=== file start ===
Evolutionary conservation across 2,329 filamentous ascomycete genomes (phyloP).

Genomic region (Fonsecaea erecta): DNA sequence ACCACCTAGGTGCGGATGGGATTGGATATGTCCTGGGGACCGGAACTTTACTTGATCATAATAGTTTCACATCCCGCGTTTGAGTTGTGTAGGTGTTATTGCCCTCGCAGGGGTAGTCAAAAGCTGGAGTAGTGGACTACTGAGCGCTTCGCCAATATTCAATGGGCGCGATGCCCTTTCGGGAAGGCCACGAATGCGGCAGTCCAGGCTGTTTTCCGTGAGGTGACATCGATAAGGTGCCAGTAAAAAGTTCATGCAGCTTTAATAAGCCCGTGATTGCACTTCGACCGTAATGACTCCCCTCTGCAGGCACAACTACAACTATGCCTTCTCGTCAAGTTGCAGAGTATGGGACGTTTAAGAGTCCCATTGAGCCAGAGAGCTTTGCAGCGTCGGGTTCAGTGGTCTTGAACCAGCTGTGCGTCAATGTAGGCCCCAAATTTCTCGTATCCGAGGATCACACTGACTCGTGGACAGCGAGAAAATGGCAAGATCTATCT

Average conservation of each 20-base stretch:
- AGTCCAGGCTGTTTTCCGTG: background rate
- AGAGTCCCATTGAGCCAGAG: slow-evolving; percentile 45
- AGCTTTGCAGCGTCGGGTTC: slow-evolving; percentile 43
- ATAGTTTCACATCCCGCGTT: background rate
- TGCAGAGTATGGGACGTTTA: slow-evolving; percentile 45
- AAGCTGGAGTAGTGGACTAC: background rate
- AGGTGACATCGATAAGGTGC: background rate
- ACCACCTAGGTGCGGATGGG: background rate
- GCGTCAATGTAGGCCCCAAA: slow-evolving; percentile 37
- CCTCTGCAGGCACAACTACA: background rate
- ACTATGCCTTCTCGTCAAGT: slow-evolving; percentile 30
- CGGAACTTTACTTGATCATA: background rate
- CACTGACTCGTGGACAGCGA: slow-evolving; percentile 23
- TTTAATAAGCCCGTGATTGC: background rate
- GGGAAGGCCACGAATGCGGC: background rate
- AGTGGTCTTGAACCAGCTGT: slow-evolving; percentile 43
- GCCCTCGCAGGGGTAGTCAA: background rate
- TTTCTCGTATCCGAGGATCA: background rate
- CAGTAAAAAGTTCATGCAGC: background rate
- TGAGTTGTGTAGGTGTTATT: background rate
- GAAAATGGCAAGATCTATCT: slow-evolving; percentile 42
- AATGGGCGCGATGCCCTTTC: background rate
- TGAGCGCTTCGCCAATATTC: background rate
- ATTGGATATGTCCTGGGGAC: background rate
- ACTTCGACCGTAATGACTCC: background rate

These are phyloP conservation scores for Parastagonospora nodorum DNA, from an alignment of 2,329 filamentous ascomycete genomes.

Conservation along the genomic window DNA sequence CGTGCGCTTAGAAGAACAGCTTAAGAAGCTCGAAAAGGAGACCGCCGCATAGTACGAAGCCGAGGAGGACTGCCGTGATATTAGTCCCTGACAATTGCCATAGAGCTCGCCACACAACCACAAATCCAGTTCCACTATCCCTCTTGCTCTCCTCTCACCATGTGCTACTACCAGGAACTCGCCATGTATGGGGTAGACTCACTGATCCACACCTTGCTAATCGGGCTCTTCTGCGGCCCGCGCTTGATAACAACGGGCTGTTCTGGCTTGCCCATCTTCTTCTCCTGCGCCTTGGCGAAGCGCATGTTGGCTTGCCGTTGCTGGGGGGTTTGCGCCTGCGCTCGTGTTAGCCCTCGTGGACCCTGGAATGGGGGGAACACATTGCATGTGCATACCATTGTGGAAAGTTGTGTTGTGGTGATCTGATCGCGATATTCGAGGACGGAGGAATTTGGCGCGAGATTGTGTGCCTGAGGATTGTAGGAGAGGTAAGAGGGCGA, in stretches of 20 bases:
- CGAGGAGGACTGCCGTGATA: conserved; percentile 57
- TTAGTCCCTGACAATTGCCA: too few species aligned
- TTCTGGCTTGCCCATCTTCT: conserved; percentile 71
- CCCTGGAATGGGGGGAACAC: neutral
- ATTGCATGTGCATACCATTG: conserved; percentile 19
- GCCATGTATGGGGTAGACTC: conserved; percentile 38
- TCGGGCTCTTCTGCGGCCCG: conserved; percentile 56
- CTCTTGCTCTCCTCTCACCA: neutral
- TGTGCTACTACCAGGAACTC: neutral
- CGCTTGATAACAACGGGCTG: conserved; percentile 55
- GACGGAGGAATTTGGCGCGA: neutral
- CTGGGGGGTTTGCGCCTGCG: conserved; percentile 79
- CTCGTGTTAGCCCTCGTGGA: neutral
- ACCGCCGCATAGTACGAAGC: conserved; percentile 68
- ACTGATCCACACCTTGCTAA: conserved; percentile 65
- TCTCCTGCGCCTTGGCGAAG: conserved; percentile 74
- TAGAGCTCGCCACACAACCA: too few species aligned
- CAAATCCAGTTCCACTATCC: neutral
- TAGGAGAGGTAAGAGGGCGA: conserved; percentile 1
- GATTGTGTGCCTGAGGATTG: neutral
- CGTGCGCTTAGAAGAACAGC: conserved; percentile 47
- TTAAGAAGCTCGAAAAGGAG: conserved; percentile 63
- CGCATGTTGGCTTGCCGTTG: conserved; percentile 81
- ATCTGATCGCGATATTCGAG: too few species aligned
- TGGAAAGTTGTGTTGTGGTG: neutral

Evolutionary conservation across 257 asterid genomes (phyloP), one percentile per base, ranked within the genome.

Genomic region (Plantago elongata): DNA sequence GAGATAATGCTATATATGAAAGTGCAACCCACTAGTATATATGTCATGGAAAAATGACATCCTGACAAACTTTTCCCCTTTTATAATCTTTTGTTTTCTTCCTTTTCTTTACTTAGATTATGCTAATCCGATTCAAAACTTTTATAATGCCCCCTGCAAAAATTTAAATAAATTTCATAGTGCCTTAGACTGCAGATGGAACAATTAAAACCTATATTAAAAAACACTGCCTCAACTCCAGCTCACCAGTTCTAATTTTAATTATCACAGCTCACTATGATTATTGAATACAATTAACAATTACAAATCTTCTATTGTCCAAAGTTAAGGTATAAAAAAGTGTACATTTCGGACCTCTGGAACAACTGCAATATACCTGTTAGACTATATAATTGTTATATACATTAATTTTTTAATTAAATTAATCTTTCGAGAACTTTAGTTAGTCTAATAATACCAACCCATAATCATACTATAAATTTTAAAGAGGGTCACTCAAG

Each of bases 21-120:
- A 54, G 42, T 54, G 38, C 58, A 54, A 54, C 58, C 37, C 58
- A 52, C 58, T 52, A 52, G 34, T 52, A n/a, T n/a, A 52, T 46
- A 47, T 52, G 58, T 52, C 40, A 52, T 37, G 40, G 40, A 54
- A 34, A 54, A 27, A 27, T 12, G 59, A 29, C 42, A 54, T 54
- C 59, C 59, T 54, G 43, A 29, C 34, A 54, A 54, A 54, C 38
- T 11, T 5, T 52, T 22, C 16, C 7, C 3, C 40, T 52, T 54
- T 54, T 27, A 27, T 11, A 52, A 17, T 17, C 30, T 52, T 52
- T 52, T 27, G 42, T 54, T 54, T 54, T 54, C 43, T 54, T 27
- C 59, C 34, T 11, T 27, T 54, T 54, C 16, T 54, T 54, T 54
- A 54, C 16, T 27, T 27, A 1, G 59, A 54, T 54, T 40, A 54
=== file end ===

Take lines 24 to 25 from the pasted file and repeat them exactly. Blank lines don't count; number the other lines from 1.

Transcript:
- GAAAATGGCAAGATCTATCT: slow-evolving; percentile 42
- AATGGGCGCGATGCCCTTTC: background rate